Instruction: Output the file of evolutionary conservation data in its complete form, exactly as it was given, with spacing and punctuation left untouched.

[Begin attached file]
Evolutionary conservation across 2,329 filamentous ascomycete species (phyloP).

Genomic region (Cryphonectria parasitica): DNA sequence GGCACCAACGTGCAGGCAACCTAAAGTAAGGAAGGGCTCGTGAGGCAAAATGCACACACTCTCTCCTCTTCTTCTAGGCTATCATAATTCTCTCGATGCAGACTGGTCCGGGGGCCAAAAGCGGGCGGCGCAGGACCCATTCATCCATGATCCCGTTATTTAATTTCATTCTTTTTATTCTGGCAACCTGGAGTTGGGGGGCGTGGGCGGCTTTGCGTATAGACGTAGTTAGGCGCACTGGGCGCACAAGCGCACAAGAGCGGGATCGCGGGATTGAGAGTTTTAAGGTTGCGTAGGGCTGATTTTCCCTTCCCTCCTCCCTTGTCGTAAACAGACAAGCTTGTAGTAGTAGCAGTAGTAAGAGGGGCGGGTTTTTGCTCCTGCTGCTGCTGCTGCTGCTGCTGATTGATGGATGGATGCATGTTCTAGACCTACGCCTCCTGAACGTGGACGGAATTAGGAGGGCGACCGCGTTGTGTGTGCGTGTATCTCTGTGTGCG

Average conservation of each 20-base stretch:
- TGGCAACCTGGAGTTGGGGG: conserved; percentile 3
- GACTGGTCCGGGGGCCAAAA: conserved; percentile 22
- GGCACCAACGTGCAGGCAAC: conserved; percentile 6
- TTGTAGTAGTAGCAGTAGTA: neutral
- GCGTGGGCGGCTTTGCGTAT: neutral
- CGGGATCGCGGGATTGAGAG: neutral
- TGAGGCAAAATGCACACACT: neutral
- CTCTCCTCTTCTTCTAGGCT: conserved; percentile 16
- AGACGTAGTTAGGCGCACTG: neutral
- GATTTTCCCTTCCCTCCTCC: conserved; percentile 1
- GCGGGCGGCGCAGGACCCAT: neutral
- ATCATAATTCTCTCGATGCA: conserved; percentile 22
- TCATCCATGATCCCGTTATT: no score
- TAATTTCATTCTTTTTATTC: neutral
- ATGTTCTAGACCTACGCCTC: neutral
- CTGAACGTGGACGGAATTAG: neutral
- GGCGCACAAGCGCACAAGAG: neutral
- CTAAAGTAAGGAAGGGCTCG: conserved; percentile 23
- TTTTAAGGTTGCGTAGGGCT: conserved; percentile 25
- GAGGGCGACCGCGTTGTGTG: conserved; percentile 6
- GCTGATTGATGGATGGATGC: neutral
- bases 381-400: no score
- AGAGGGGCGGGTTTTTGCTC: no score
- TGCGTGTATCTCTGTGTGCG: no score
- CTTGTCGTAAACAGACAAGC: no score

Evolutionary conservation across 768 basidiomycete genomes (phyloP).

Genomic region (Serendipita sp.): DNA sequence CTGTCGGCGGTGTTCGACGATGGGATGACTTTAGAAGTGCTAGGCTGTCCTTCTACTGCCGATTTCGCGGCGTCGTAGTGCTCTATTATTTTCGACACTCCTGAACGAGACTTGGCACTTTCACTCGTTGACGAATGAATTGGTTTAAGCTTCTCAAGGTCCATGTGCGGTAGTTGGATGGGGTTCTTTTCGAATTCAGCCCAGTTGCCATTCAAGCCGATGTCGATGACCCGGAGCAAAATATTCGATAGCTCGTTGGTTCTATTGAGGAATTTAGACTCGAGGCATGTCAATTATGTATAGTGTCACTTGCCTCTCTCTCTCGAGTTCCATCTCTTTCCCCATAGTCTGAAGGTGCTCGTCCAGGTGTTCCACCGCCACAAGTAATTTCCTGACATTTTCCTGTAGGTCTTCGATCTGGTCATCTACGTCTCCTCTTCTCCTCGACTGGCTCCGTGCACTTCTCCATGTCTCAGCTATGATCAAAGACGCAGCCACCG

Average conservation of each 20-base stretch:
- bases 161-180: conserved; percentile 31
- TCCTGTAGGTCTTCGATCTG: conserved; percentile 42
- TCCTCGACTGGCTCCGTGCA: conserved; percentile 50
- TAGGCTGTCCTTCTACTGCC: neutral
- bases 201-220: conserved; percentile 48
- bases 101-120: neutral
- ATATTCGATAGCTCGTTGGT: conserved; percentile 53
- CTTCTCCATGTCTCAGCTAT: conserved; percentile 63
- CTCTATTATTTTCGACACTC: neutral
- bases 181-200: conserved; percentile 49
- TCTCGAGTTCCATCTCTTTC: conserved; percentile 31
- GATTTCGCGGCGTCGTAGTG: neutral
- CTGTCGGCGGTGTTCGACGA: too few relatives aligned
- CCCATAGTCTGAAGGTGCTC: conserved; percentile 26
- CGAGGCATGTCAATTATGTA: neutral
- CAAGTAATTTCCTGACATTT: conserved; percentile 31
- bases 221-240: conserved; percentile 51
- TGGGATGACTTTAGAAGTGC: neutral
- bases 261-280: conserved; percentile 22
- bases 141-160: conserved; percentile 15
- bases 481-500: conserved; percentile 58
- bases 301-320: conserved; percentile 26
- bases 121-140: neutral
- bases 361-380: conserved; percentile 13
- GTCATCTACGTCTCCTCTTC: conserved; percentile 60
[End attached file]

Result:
Evolutionary conservation across 2,329 filamentous ascomycete species (phyloP).

Genomic region (Cryphonectria parasitica): DNA sequence GGCACCAACGTGCAGGCAACCTAAAGTAAGGAAGGGCTCGTGAGGCAAAATGCACACACTCTCTCCTCTTCTTCTAGGCTATCATAATTCTCTCGATGCAGACTGGTCCGGGGGCCAAAAGCGGGCGGCGCAGGACCCATTCATCCATGATCCCGTTATTTAATTTCATTCTTTTTATTCTGGCAACCTGGAGTTGGGGGGCGTGGGCGGCTTTGCGTATAGACGTAGTTAGGCGCACTGGGCGCACAAGCGCACAAGAGCGGGATCGCGGGATTGAGAGTTTTAAGGTTGCGTAGGGCTGATTTTCCCTTCCCTCCTCCCTTGTCGTAAACAGACAAGCTTGTAGTAGTAGCAGTAGTAAGAGGGGCGGGTTTTTGCTCCTGCTGCTGCTGCTGCTGCTGCTGATTGATGGATGGATGCATGTTCTAGACCTACGCCTCCTGAACGTGGACGGAATTAGGAGGGCGACCGCGTTGTGTGTGCGTGTATCTCTGTGTGCG

Average conservation of each 20-base stretch:
- TGGCAACCTGGAGTTGGGGG: conserved; percentile 3
- GACTGGTCCGGGGGCCAAAA: conserved; percentile 22
- GGCACCAACGTGCAGGCAAC: conserved; percentile 6
- TTGTAGTAGTAGCAGTAGTA: neutral
- GCGTGGGCGGCTTTGCGTAT: neutral
- CGGGATCGCGGGATTGAGAG: neutral
- TGAGGCAAAATGCACACACT: neutral
- CTCTCCTCTTCTTCTAGGCT: conserved; percentile 16
- AGACGTAGTTAGGCGCACTG: neutral
- GATTTTCCCTTCCCTCCTCC: conserved; percentile 1
- GCGGGCGGCGCAGGACCCAT: neutral
- ATCATAATTCTCTCGATGCA: conserved; percentile 22
- TCATCCATGATCCCGTTATT: no score
- TAATTTCATTCTTTTTATTC: neutral
- ATGTTCTAGACCTACGCCTC: neutral
- CTGAACGTGGACGGAATTAG: neutral
- GGCGCACAAGCGCACAAGAG: neutral
- CTAAAGTAAGGAAGGGCTCG: conserved; percentile 23
- TTTTAAGGTTGCGTAGGGCT: conserved; percentile 25
- GAGGGCGACCGCGTTGTGTG: conserved; percentile 6
- GCTGATTGATGGATGGATGC: neutral
- bases 381-400: no score
- AGAGGGGCGGGTTTTTGCTC: no score
- TGCGTGTATCTCTGTGTGCG: no score
- CTTGTCGTAAACAGACAAGC: no score

Evolutionary conservation across 768 basidiomycete genomes (phyloP).

Genomic region (Serendipita sp.): DNA sequence CTGTCGGCGGTGTTCGACGATGGGATGACTTTAGAAGTGCTAGGCTGTCCTTCTACTGCCGATTTCGCGGCGTCGTAGTGCTCTATTATTTTCGACACTCCTGAACGAGACTTGGCACTTTCACTCGTTGACGAATGAATTGGTTTAAGCTTCTCAAGGTCCATGTGCGGTAGTTGGATGGGGTTCTTTTCGAATTCAGCCCAGTTGCCATTCAAGCCGATGTCGATGACCCGGAGCAAAATATTCGATAGCTCGTTGGTTCTATTGAGGAATTTAGACTCGAGGCATGTCAATTATGTATAGTGTCACTTGCCTCTCTCTCTCGAGTTCCATCTCTTTCCCCATAGTCTGAAGGTGCTCGTCCAGGTGTTCCACCGCCACAAGTAATTTCCTGACATTTTCCTGTAGGTCTTCGATCTGGTCATCTACGTCTCCTCTTCTCCTCGACTGGCTCCGTGCACTTCTCCATGTCTCAGCTATGATCAAAGACGCAGCCACCG

Average conservation of each 20-base stretch:
- bases 161-180: conserved; percentile 31
- TCCTGTAGGTCTTCGATCTG: conserved; percentile 42
- TCCTCGACTGGCTCCGTGCA: conserved; percentile 50
- TAGGCTGTCCTTCTACTGCC: neutral
- bases 201-220: conserved; percentile 48
- bases 101-120: neutral
- ATATTCGATAGCTCGTTGGT: conserved; percentile 53
- CTTCTCCATGTCTCAGCTAT: conserved; percentile 63
- CTCTATTATTTTCGACACTC: neutral
- bases 181-200: conserved; percentile 49
- TCTCGAGTTCCATCTCTTTC: conserved; percentile 31
- GATTTCGCGGCGTCGTAGTG: neutral
- CTGTCGGCGGTGTTCGACGA: too few relatives aligned
- CCCATAGTCTGAAGGTGCTC: conserved; percentile 26
- CGAGGCATGTCAATTATGTA: neutral
- CAAGTAATTTCCTGACATTT: conserved; percentile 31
- bases 221-240: conserved; percentile 51
- TGGGATGACTTTAGAAGTGC: neutral
- bases 261-280: conserved; percentile 22
- bases 141-160: conserved; percentile 15
- bases 481-500: conserved; percentile 58
- bases 301-320: conserved; percentile 26
- bases 121-140: neutral
- bases 361-380: conserved; percentile 13
- GTCATCTACGTCTCCTCTTC: conserved; percentile 60